The Grapes of Wrath, written in 1939 by John Steinbeck (1902-1968), is considered by many literary critics to be the greatest of all American novels. This is a book about the Great Depression, and one poor sharecropper family’s struggle to survive the worst deprivations that American society in the 1930’s had to offer. Indeed, in my view, perhaps no American work of fiction fits the label of “The Great American Novel” better than Steinbeck’s wonderfully written and still highly controversial masterpiece of fiction.
The story is both gripping and well told. Set in the 1930’s, in America’s “Dust Bowl,” it is the tale of the Joad family, a large clan of poor Oklahoma sharecroppers, and how they are forced into a decision to migrate to California. It’s also the story of the many trials and sufferings that they endure during their long and harrowing journey.
Lured by the promise of high paying jobs in California, the Joads, after much deliberation, decide to uproot themselves and make the journey westward. It’s not an easy decision for them; it’s almost an act of sheer desperation for this close-knit, extended family. They have been farming this same piece of Oklahoma sod for generations. Now, both the forces of nature and the forces of economics have conspired against them. A combination of severe drought and poor farming practices have turned this once fertile area into a barren wasteland covered with several inches of dust. Large conglomerates have taken over all the land in the area, and have forcibly kicked all the sharecroppers out of their houses and off their farms. Family homesteads have been systematically destroyed by these greedy new landowners.
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So, the Joads, this proud, hard-working family, must go. They sell most of their worldly possessions in order to buy a run-down old jalopy. The whole family – Ma and Pa; Granma and Granpa; Tom (the oldest son, and an ex-convict recently paroled from prison); Al (Tom’s younger brother); Uncle John (Pa’s brother); Ruthie and Winfield (Ma and Pa’s youngest children); the heavily pregnant Rose of Sharon (Tom’s younger sister) and her husband Connie; and the Reverend Jim Casy (a family “friend”) – pack themselves, along with their essential goods, aboard their decrepit old vehicle, and depart for the “promised land” on America’s west coast.
The vast majority of this compelling novel tells the story of the Joads’ plight while on the road. They are almost immediately confronted with the death of a loved one. This compounds their grief at the loss of their home and possessions. They find that most people they meet along the way despise, reject, and vilify them as dirty, filthy “Okies;” they receive aid and comfort from very few along their route. Yet, they remain undaunted; throughout their struggles, they remain focused on the ultimate realization of a dream: jobs, high pay, and a new life in California.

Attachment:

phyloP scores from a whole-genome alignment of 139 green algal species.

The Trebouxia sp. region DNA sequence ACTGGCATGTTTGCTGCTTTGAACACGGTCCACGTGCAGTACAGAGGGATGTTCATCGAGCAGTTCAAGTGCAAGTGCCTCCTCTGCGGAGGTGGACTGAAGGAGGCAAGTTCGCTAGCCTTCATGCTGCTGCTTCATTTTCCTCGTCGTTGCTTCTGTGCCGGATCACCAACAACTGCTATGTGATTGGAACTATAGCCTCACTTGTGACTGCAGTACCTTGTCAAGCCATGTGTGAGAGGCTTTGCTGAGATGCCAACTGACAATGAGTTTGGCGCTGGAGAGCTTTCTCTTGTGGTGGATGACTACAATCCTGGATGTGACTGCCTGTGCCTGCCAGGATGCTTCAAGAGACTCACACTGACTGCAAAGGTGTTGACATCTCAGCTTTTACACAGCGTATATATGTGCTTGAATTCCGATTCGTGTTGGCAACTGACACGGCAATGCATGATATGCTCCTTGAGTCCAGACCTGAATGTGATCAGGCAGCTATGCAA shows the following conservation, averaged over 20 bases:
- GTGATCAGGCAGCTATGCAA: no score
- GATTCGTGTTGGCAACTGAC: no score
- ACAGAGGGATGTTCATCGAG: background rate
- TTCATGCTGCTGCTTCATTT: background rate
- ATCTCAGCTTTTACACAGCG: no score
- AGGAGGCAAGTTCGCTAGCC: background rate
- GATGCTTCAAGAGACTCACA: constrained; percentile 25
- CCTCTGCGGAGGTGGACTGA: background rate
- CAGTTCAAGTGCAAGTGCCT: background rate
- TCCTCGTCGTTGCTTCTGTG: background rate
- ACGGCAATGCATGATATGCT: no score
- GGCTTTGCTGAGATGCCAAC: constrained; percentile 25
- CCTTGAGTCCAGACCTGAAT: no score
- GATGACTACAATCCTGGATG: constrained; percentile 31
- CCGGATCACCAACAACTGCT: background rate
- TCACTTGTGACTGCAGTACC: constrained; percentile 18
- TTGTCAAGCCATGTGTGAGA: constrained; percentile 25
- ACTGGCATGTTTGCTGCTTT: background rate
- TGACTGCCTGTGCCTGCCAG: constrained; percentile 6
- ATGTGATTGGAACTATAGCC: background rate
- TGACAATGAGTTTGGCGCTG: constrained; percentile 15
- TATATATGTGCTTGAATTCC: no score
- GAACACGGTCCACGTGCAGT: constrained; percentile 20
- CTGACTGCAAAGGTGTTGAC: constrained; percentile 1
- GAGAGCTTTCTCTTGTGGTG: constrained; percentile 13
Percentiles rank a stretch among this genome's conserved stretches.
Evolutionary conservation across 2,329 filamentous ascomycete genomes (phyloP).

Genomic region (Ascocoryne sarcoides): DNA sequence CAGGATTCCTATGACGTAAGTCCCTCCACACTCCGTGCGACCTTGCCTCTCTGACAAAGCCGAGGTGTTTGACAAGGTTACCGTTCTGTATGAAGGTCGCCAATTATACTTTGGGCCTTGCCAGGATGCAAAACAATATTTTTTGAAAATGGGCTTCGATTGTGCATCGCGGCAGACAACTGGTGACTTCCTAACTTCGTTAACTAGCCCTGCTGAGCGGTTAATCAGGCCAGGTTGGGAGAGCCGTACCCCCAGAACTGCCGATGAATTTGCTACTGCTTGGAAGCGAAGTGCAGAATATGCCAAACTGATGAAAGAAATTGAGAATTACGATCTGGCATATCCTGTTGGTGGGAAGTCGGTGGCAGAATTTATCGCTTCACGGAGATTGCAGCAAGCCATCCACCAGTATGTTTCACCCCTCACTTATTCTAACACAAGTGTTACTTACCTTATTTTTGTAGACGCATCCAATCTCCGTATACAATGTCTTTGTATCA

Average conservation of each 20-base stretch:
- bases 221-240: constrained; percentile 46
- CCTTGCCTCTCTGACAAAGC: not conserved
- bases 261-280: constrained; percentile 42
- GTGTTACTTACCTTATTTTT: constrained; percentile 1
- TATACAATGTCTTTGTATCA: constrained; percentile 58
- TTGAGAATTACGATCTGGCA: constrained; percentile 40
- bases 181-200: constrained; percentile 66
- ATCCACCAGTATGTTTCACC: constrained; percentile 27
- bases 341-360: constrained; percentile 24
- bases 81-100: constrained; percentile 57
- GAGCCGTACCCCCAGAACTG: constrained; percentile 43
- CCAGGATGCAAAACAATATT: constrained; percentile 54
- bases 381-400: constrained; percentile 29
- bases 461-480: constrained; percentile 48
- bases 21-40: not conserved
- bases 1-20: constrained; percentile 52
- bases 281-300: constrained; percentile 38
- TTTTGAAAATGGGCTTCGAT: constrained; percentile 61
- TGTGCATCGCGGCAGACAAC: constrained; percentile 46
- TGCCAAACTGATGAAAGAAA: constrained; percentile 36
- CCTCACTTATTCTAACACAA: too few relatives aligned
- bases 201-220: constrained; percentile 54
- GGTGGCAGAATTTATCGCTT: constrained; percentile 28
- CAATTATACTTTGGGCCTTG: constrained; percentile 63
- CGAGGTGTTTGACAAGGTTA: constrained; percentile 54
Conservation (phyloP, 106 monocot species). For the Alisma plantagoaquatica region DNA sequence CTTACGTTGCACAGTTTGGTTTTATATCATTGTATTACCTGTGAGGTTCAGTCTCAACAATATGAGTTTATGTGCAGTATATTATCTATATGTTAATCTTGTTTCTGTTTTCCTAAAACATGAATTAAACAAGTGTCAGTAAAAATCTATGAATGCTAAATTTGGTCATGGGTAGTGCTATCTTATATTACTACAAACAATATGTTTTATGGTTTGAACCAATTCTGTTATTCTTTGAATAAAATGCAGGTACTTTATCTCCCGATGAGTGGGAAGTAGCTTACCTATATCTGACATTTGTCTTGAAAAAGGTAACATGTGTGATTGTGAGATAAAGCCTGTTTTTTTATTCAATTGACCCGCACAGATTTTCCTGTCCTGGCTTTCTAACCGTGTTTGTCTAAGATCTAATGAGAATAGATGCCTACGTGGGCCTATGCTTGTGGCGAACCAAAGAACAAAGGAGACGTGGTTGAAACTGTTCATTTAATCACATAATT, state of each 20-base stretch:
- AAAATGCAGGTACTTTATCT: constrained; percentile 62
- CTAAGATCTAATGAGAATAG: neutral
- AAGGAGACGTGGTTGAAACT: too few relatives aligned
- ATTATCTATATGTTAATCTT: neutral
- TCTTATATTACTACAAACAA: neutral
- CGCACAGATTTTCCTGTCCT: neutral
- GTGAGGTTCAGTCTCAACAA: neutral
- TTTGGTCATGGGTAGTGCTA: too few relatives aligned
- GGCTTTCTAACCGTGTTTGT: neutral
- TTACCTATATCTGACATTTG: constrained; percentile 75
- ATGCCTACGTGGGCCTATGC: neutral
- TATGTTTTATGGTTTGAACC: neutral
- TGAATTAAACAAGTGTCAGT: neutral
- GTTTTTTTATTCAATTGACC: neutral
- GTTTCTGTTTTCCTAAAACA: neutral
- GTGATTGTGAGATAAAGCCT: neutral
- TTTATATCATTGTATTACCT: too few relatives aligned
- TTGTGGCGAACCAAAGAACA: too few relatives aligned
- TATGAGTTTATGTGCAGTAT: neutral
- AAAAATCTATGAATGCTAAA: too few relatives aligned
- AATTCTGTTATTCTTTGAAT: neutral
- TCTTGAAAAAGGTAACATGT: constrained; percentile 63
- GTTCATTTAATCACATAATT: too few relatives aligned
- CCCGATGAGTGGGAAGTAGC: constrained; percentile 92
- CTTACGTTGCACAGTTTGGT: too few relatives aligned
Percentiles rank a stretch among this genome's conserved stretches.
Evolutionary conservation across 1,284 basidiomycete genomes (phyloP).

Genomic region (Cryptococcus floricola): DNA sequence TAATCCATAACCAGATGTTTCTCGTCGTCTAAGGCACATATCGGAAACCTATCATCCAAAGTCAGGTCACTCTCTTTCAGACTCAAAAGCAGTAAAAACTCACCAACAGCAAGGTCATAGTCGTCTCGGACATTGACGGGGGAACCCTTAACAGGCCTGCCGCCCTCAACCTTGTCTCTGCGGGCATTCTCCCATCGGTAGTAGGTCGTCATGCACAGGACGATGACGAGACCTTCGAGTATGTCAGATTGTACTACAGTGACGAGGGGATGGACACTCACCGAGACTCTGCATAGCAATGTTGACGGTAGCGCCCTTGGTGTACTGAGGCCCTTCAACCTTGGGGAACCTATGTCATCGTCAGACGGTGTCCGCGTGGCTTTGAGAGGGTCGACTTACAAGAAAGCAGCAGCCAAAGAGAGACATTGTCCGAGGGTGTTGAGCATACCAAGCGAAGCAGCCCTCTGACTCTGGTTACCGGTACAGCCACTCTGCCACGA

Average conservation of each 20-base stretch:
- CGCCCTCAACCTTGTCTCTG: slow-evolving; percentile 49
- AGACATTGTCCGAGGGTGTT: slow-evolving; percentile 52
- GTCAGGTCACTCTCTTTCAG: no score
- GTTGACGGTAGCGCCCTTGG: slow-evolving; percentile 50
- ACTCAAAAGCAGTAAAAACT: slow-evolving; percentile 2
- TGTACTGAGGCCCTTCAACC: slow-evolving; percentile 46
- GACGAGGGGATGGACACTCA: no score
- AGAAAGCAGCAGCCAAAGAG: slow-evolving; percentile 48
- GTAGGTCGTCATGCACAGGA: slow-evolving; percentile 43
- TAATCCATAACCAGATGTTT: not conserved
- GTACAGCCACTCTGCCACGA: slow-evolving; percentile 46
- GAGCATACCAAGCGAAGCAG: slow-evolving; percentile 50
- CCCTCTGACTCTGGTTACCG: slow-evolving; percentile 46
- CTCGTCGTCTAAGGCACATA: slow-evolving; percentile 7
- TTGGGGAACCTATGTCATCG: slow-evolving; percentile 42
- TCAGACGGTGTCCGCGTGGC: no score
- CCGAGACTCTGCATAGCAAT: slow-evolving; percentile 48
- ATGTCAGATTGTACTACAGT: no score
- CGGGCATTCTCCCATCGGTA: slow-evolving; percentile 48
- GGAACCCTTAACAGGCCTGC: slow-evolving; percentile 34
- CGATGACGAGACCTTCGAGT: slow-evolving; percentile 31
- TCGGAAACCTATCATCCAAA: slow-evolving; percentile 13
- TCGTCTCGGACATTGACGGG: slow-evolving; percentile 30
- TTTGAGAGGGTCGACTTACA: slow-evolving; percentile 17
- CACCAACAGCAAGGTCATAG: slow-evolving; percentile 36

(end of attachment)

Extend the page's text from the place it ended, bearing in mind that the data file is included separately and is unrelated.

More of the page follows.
But the worst is yet to come. Upon their arrival in the Golden State, they find their dreams shattered. There are no high paying jobs; local residents, fearful of a takeover by this mass migration of “Okies,” resort to violence and intimidation to rid themselves of a group of people they despise. The Joads find themselves bouncing from migrant camp to migrant camp. They are forced to flee one camp after Tom gets into a fight with a deputy sheriff. They spend several weeks in one well-run, well-equipped, and clean camp. They travel nearly 70 miles at the promise of high paying jobs as fruit pickers, only to find themselves cruelly exploited by union-busting farm bosses.
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The great climax of The Grapes of Wrath sees the Joads once again suffering in unspeakable squalor as they attempt to survive the violent forces of nature and humanity in this, the great western “promised land.”
The basic plot of The Grapes of Wrath is exciting, suspenseful, gripping, and possessed with a terrible beauty. But, this is not just a novel with a simple, basic plot. It is, indeed, a highly complex book, written perhaps in the finest traditions of the early twentieth century “muckraking” novels. It exposes the worst societal ills that were prevalent in American society of the 1930’s. Truly a great book, but see for yourself! Pick up a copy of this classic book! Another novel I need to recommend — completely unrelated to Steinbeck, but very much on my mind since I purchased a “used” copy off Amazon is “The Losers’ Club” by Richard Perez, an exceptional, highly entertaining little novel I can’t stop thinking about.